Wednesday, February 01, 2012

On Asperger Syndrome

In the New York Times, Paul Steinberg writes what is bound to be a controversial op-ed.

Asperger syndrome and Aspies — the affectionate name that people diagnosed with Asperger syndrome call themselves — seem to be everywhere.

Considered to be at the high-functioning end of the autism spectrum, Asperger syndrome has become more loosely defined in the past 20 years, by both the mental health profession and by lay people, and in many instances is now synonymous with social and interpersonal disabilities. But people with social disabilities are not necessarily autistic, and giving them diagnoses on the autism spectrum often does a real disservice. An expert task force appointed by the American Psychiatric Association is now looking into the possibility of changing the way we diagnose Asperger. True autism reflects major problems with receptive language (the ability to comprehend sounds and words) and with expressive language. Pitch and tone of voice in autism are off-kilter. Language delays are common, and syntactic development is compromised; in addition, there can be repetitive motor movements.

Nevertheless, children and adults with significant interpersonal deficits are being lumped together with children and adults with language acquisition problems. Currently, with the loosening of the diagnosis of Asperger, children and adults who are shy and timid, who have quirky interests like train schedules and baseball statistics, and who have trouble relating to their peers — but who have no language-acquisition problems — are placed on the autism spectrum.

In recent years speculation has abounded that Albert Einstein must have had Asperger syndrome. Christopher Hitchens speculated that his intellectual hero George Orwell must have had Asperger. Indeed, Orwell had major problems fitting in at British preparatory schools — not surprisingly, he hated the totalitarian tenor of teachers and school administrators — but someone on the autism spectrum could probably never have become a police officer in Lower Burma, as Orwell did. Similarly, writers like Charles Morris have noted that Warren Buffett is thought to have a condition on the autism spectrum, presumably Asperger syndrome.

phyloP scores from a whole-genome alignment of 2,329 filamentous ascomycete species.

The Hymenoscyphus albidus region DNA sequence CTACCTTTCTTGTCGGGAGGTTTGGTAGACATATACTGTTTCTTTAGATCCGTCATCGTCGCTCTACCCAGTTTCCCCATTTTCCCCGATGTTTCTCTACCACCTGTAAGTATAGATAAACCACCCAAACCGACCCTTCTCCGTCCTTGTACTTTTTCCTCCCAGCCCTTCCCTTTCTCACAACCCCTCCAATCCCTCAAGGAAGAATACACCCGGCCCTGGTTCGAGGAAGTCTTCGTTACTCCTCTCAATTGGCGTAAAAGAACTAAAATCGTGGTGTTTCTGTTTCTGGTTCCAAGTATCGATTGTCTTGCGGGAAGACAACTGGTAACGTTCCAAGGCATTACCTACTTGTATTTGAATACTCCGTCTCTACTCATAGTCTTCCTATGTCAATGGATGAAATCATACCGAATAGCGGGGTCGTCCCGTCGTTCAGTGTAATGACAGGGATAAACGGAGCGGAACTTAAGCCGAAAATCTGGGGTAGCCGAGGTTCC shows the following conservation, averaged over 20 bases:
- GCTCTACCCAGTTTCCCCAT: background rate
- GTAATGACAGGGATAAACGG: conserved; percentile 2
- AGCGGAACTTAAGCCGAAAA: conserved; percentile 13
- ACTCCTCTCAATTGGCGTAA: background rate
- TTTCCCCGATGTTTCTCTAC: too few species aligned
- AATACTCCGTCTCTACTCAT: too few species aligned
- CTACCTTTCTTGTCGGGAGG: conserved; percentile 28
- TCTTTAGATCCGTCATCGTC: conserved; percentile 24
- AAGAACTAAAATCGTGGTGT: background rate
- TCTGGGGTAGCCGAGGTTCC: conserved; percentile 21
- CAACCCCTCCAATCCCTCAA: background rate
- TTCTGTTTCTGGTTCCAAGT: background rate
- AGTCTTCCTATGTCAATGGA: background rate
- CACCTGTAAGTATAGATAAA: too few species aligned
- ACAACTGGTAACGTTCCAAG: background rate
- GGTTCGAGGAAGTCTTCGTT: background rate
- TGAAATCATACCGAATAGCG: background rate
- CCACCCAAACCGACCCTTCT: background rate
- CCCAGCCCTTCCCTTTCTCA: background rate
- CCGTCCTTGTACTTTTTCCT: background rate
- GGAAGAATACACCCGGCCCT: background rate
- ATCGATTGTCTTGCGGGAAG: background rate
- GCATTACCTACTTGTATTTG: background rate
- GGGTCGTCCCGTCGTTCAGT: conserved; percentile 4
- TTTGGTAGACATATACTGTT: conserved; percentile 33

George Orwell might never have been able to write his brilliant essay about the shooting of an elephant if Asperger syndrome had been part of his permanent medical record.
In his 2009 book “Parallel Play,” Tim Page, a former music critic for The Washington Post, describes his relief in being given an Asperger syndrome diagnosis as an adult and thus having an explanation for his longstanding social difficulties. But the rubric of a “social disability” would be more accurate than “autism spectrum” for people like Mr. Page, and potentially just as relieving. In addition, adults and children who have normal expressive and receptive language skills can benefit more fully from social-skills programs than adults and children with true autism. In fact, Tim Page learned a large measure of his social skills from an Emily Post course, just as Warren Buffett credits a Dale Carnegie program with changing his life.

For Mr. Buffett and Mr. Page, these social skills do not come naturally and automatically. But these men are able to compensate more completely than a truly autistic child or adult whose language deficiencies and cognitive deficits can often put him at a level of functioning in the mentally retarded range.

My commentary: exactly, social skills can be learned by otherwise normal people; and some very successful men have had to learn what did not come naturally to them. That some skill does not come naturally to one, does not mean one is disabled.

One last:
Given that humans are social animals, interpersonal intelligence is perhaps the most important natural human skill — as valuable as or more valuable than verbal-linguistic intelligence and logical-mathematical intelligence (to use the terminology of the Harvard psychologist Howard Gardner), the skills focused on in school.

The grand trio of Indian independence, Gandhi, Nehru, Patel, would not be considered geniuses by the logical-mathematical intelligence dominated notion of genius - which notion is pushed mostly by the logical-math types. But with everything I've learned about them, I would classify them as geniuses of the highest order. If we cultivated interpersonal intelligence as assiduously as we do musical and mathematical talent, our world would be a much better place.